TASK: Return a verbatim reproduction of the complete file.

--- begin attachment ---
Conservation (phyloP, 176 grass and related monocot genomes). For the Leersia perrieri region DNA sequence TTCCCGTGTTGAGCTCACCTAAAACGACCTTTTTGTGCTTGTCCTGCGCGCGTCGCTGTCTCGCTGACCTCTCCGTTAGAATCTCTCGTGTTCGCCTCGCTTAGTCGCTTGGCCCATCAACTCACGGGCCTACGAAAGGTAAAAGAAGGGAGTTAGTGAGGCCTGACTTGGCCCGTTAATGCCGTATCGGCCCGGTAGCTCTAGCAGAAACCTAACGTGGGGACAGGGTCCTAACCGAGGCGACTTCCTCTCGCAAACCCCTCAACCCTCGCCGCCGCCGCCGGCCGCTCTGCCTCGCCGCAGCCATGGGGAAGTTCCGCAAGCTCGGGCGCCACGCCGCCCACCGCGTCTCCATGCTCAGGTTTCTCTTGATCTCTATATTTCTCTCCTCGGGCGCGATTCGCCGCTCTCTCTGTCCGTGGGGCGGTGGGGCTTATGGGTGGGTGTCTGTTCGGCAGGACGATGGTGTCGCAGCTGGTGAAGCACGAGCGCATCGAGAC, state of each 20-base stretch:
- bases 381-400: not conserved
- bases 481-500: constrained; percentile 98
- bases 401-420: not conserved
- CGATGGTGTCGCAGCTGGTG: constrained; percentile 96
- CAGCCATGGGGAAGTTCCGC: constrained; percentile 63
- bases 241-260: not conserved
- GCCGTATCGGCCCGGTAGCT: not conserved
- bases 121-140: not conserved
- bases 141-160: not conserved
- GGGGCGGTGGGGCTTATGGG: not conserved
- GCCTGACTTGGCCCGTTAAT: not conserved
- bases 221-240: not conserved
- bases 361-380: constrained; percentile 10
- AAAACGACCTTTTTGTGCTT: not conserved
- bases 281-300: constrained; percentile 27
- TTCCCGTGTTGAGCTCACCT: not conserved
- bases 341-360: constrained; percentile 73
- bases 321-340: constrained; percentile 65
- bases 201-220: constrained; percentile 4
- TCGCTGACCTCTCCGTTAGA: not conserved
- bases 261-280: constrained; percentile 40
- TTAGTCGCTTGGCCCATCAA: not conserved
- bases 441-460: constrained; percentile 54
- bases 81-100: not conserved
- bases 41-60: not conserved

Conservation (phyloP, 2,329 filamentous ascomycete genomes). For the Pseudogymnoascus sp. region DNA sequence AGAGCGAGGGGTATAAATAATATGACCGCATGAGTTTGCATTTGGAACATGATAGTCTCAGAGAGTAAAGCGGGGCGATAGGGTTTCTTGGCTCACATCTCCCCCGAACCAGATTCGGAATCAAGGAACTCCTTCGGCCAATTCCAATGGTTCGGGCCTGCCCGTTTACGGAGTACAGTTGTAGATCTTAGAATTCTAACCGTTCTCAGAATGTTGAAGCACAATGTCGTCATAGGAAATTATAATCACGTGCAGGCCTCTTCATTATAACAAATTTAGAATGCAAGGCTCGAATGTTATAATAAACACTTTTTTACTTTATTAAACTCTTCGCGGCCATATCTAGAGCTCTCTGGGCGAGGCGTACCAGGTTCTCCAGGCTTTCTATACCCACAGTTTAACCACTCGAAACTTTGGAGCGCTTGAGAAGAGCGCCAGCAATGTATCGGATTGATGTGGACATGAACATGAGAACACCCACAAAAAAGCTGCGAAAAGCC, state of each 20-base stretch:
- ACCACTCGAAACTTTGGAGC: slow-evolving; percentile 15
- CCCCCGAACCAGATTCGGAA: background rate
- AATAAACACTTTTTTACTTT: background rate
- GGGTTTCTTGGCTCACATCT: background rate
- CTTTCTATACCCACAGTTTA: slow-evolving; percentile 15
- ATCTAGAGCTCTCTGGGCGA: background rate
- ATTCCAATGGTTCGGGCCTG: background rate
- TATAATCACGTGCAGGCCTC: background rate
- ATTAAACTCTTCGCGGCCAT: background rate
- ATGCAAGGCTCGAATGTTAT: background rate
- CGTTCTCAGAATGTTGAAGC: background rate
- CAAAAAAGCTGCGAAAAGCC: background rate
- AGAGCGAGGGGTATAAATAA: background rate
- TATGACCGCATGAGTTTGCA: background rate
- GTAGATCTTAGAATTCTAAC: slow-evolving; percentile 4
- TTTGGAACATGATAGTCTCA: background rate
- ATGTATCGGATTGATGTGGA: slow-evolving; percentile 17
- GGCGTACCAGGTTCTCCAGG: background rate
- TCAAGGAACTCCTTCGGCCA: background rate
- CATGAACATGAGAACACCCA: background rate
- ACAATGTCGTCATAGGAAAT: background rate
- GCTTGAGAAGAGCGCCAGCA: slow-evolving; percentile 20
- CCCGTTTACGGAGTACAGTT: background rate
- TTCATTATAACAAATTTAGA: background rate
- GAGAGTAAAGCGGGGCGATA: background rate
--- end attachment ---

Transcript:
Conservation (phyloP, 176 grass and related monocot genomes). For the Leersia perrieri region DNA sequence TTCCCGTGTTGAGCTCACCTAAAACGACCTTTTTGTGCTTGTCCTGCGCGCGTCGCTGTCTCGCTGACCTCTCCGTTAGAATCTCTCGTGTTCGCCTCGCTTAGTCGCTTGGCCCATCAACTCACGGGCCTACGAAAGGTAAAAGAAGGGAGTTAGTGAGGCCTGACTTGGCCCGTTAATGCCGTATCGGCCCGGTAGCTCTAGCAGAAACCTAACGTGGGGACAGGGTCCTAACCGAGGCGACTTCCTCTCGCAAACCCCTCAACCCTCGCCGCCGCCGCCGGCCGCTCTGCCTCGCCGCAGCCATGGGGAAGTTCCGCAAGCTCGGGCGCCACGCCGCCCACCGCGTCTCCATGCTCAGGTTTCTCTTGATCTCTATATTTCTCTCCTCGGGCGCGATTCGCCGCTCTCTCTGTCCGTGGGGCGGTGGGGCTTATGGGTGGGTGTCTGTTCGGCAGGACGATGGTGTCGCAGCTGGTGAAGCACGAGCGCATCGAGAC, state of each 20-base stretch:
- bases 381-400: not conserved
- bases 481-500: constrained; percentile 98
- bases 401-420: not conserved
- CGATGGTGTCGCAGCTGGTG: constrained; percentile 96
- CAGCCATGGGGAAGTTCCGC: constrained; percentile 63
- bases 241-260: not conserved
- GCCGTATCGGCCCGGTAGCT: not conserved
- bases 121-140: not conserved
- bases 141-160: not conserved
- GGGGCGGTGGGGCTTATGGG: not conserved
- GCCTGACTTGGCCCGTTAAT: not conserved
- bases 221-240: not conserved
- bases 361-380: constrained; percentile 10
- AAAACGACCTTTTTGTGCTT: not conserved
- bases 281-300: constrained; percentile 27
- TTCCCGTGTTGAGCTCACCT: not conserved
- bases 341-360: constrained; percentile 73
- bases 321-340: constrained; percentile 65
- bases 201-220: constrained; percentile 4
- TCGCTGACCTCTCCGTTAGA: not conserved
- bases 261-280: constrained; percentile 40
- TTAGTCGCTTGGCCCATCAA: not conserved
- bases 441-460: constrained; percentile 54
- bases 81-100: not conserved
- bases 41-60: not conserved

Conservation (phyloP, 2,329 filamentous ascomycete genomes). For the Pseudogymnoascus sp. region DNA sequence AGAGCGAGGGGTATAAATAATATGACCGCATGAGTTTGCATTTGGAACATGATAGTCTCAGAGAGTAAAGCGGGGCGATAGGGTTTCTTGGCTCACATCTCCCCCGAACCAGATTCGGAATCAAGGAACTCCTTCGGCCAATTCCAATGGTTCGGGCCTGCCCGTTTACGGAGTACAGTTGTAGATCTTAGAATTCTAACCGTTCTCAGAATGTTGAAGCACAATGTCGTCATAGGAAATTATAATCACGTGCAGGCCTCTTCATTATAACAAATTTAGAATGCAAGGCTCGAATGTTATAATAAACACTTTTTTACTTTATTAAACTCTTCGCGGCCATATCTAGAGCTCTCTGGGCGAGGCGTACCAGGTTCTCCAGGCTTTCTATACCCACAGTTTAACCACTCGAAACTTTGGAGCGCTTGAGAAGAGCGCCAGCAATGTATCGGATTGATGTGGACATGAACATGAGAACACCCACAAAAAAGCTGCGAAAAGCC, state of each 20-base stretch:
- ACCACTCGAAACTTTGGAGC: slow-evolving; percentile 15
- CCCCCGAACCAGATTCGGAA: background rate
- AATAAACACTTTTTTACTTT: background rate
- GGGTTTCTTGGCTCACATCT: background rate
- CTTTCTATACCCACAGTTTA: slow-evolving; percentile 15
- ATCTAGAGCTCTCTGGGCGA: background rate
- ATTCCAATGGTTCGGGCCTG: background rate
- TATAATCACGTGCAGGCCTC: background rate
- ATTAAACTCTTCGCGGCCAT: background rate
- ATGCAAGGCTCGAATGTTAT: background rate
- CGTTCTCAGAATGTTGAAGC: background rate
- CAAAAAAGCTGCGAAAAGCC: background rate
- AGAGCGAGGGGTATAAATAA: background rate
- TATGACCGCATGAGTTTGCA: background rate
- GTAGATCTTAGAATTCTAAC: slow-evolving; percentile 4
- TTTGGAACATGATAGTCTCA: background rate
- ATGTATCGGATTGATGTGGA: slow-evolving; percentile 17
- GGCGTACCAGGTTCTCCAGG: background rate
- TCAAGGAACTCCTTCGGCCA: background rate
- CATGAACATGAGAACACCCA: background rate
- ACAATGTCGTCATAGGAAAT: background rate
- GCTTGAGAAGAGCGCCAGCA: slow-evolving; percentile 20
- CCCGTTTACGGAGTACAGTT: background rate
- TTCATTATAACAAATTTAGA: background rate
- GAGAGTAAAGCGGGGCGATA: background rate